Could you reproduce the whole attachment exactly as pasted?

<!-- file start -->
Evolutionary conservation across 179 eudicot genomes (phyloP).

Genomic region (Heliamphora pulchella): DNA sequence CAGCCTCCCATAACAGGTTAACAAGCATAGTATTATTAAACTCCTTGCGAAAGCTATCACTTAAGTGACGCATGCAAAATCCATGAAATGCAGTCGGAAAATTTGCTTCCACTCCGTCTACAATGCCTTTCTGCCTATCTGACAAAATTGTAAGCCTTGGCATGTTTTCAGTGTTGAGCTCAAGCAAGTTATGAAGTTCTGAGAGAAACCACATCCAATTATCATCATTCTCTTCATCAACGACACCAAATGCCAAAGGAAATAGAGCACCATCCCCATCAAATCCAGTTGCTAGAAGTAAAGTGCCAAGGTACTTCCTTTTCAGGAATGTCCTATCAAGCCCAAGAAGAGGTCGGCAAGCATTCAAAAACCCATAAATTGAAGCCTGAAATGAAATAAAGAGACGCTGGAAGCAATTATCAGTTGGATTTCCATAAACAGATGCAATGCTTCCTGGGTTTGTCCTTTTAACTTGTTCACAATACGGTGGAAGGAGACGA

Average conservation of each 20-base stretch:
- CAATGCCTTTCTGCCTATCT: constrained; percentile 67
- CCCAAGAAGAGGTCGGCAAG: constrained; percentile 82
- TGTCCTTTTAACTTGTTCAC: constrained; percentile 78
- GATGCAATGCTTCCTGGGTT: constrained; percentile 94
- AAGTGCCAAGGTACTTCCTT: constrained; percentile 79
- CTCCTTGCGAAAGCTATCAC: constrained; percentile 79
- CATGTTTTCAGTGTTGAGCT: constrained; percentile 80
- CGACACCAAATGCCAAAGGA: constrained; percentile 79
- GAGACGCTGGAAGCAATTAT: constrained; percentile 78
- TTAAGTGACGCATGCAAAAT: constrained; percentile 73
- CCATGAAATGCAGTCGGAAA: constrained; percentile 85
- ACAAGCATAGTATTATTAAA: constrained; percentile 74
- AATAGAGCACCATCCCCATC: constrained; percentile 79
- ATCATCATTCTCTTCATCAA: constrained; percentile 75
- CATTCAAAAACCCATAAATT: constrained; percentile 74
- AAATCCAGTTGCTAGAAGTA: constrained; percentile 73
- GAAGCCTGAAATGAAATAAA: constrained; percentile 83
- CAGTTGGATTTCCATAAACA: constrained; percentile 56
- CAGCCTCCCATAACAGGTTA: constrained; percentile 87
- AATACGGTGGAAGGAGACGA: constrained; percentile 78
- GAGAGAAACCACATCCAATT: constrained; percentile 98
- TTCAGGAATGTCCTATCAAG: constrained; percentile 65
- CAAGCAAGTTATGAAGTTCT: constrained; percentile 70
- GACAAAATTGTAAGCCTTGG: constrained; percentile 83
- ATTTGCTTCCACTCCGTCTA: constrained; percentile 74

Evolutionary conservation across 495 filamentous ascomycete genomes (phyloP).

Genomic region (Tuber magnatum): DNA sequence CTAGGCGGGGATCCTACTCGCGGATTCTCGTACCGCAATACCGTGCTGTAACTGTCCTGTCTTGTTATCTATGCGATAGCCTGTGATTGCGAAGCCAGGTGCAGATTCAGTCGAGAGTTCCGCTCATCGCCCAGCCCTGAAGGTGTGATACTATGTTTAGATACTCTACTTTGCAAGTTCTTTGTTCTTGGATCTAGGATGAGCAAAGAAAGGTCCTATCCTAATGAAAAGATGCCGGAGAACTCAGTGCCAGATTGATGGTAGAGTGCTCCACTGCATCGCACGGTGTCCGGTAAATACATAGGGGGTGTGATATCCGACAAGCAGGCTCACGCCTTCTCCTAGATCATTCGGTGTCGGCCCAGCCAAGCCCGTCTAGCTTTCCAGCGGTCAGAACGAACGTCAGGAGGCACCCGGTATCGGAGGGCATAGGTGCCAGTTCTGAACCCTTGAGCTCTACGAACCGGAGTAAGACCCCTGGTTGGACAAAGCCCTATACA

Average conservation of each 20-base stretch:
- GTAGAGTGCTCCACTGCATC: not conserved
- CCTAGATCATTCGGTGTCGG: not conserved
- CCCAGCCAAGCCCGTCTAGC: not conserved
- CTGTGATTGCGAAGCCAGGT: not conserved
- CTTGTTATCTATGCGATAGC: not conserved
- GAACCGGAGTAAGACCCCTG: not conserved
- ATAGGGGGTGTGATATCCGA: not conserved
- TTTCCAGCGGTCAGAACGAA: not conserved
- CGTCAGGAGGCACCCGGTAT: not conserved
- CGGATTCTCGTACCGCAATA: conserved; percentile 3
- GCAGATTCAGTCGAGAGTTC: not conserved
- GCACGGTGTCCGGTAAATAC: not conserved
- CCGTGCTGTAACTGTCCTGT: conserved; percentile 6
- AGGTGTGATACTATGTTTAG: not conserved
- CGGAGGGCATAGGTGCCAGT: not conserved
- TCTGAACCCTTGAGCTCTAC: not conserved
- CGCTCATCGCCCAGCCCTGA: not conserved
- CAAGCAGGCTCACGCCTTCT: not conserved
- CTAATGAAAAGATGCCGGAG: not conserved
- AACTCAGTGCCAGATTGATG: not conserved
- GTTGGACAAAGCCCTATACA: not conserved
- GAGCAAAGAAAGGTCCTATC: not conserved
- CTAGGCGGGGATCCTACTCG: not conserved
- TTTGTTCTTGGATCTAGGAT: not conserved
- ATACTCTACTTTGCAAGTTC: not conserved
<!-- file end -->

Evolutionary conservation across 179 eudicot genomes (phyloP).

Genomic region (Heliamphora pulchella): DNA sequence CAGCCTCCCATAACAGGTTAACAAGCATAGTATTATTAAACTCCTTGCGAAAGCTATCACTTAAGTGACGCATGCAAAATCCATGAAATGCAGTCGGAAAATTTGCTTCCACTCCGTCTACAATGCCTTTCTGCCTATCTGACAAAATTGTAAGCCTTGGCATGTTTTCAGTGTTGAGCTCAAGCAAGTTATGAAGTTCTGAGAGAAACCACATCCAATTATCATCATTCTCTTCATCAACGACACCAAATGCCAAAGGAAATAGAGCACCATCCCCATCAAATCCAGTTGCTAGAAGTAAAGTGCCAAGGTACTTCCTTTTCAGGAATGTCCTATCAAGCCCAAGAAGAGGTCGGCAAGCATTCAAAAACCCATAAATTGAAGCCTGAAATGAAATAAAGAGACGCTGGAAGCAATTATCAGTTGGATTTCCATAAACAGATGCAATGCTTCCTGGGTTTGTCCTTTTAACTTGTTCACAATACGGTGGAAGGAGACGA

Average conservation of each 20-base stretch:
- CAATGCCTTTCTGCCTATCT: constrained; percentile 67
- CCCAAGAAGAGGTCGGCAAG: constrained; percentile 82
- TGTCCTTTTAACTTGTTCAC: constrained; percentile 78
- GATGCAATGCTTCCTGGGTT: constrained; percentile 94
- AAGTGCCAAGGTACTTCCTT: constrained; percentile 79
- CTCCTTGCGAAAGCTATCAC: constrained; percentile 79
- CATGTTTTCAGTGTTGAGCT: constrained; percentile 80
- CGACACCAAATGCCAAAGGA: constrained; percentile 79
- GAGACGCTGGAAGCAATTAT: constrained; percentile 78
- TTAAGTGACGCATGCAAAAT: constrained; percentile 73
- CCATGAAATGCAGTCGGAAA: constrained; percentile 85
- ACAAGCATAGTATTATTAAA: constrained; percentile 74
- AATAGAGCACCATCCCCATC: constrained; percentile 79
- ATCATCATTCTCTTCATCAA: constrained; percentile 75
- CATTCAAAAACCCATAAATT: constrained; percentile 74
- AAATCCAGTTGCTAGAAGTA: constrained; percentile 73
- GAAGCCTGAAATGAAATAAA: constrained; percentile 83
- CAGTTGGATTTCCATAAACA: constrained; percentile 56
- CAGCCTCCCATAACAGGTTA: constrained; percentile 87
- AATACGGTGGAAGGAGACGA: constrained; percentile 78
- GAGAGAAACCACATCCAATT: constrained; percentile 98
- TTCAGGAATGTCCTATCAAG: constrained; percentile 65
- CAAGCAAGTTATGAAGTTCT: constrained; percentile 70
- GACAAAATTGTAAGCCTTGG: constrained; percentile 83
- ATTTGCTTCCACTCCGTCTA: constrained; percentile 74

Evolutionary conservation across 495 filamentous ascomycete genomes (phyloP).

Genomic region (Tuber magnatum): DNA sequence CTAGGCGGGGATCCTACTCGCGGATTCTCGTACCGCAATACCGTGCTGTAACTGTCCTGTCTTGTTATCTATGCGATAGCCTGTGATTGCGAAGCCAGGTGCAGATTCAGTCGAGAGTTCCGCTCATCGCCCAGCCCTGAAGGTGTGATACTATGTTTAGATACTCTACTTTGCAAGTTCTTTGTTCTTGGATCTAGGATGAGCAAAGAAAGGTCCTATCCTAATGAAAAGATGCCGGAGAACTCAGTGCCAGATTGATGGTAGAGTGCTCCACTGCATCGCACGGTGTCCGGTAAATACATAGGGGGTGTGATATCCGACAAGCAGGCTCACGCCTTCTCCTAGATCATTCGGTGTCGGCCCAGCCAAGCCCGTCTAGCTTTCCAGCGGTCAGAACGAACGTCAGGAGGCACCCGGTATCGGAGGGCATAGGTGCCAGTTCTGAACCCTTGAGCTCTACGAACCGGAGTAAGACCCCTGGTTGGACAAAGCCCTATACA

Average conservation of each 20-base stretch:
- GTAGAGTGCTCCACTGCATC: not conserved
- CCTAGATCATTCGGTGTCGG: not conserved
- CCCAGCCAAGCCCGTCTAGC: not conserved
- CTGTGATTGCGAAGCCAGGT: not conserved
- CTTGTTATCTATGCGATAGC: not conserved
- GAACCGGAGTAAGACCCCTG: not conserved
- ATAGGGGGTGTGATATCCGA: not conserved
- TTTCCAGCGGTCAGAACGAA: not conserved
- CGTCAGGAGGCACCCGGTAT: not conserved
- CGGATTCTCGTACCGCAATA: conserved; percentile 3
- GCAGATTCAGTCGAGAGTTC: not conserved
- GCACGGTGTCCGGTAAATAC: not conserved
- CCGTGCTGTAACTGTCCTGT: conserved; percentile 6
- AGGTGTGATACTATGTTTAG: not conserved
- CGGAGGGCATAGGTGCCAGT: not conserved
- TCTGAACCCTTGAGCTCTAC: not conserved
- CGCTCATCGCCCAGCCCTGA: not conserved
- CAAGCAGGCTCACGCCTTCT: not conserved
- CTAATGAAAAGATGCCGGAG: not conserved
- AACTCAGTGCCAGATTGATG: not conserved
- GTTGGACAAAGCCCTATACA: not conserved
- GAGCAAAGAAAGGTCCTATC: not conserved
- CTAGGCGGGGATCCTACTCG: not conserved
- TTTGTTCTTGGATCTAGGAT: not conserved
- ATACTCTACTTTGCAAGTTC: not conserved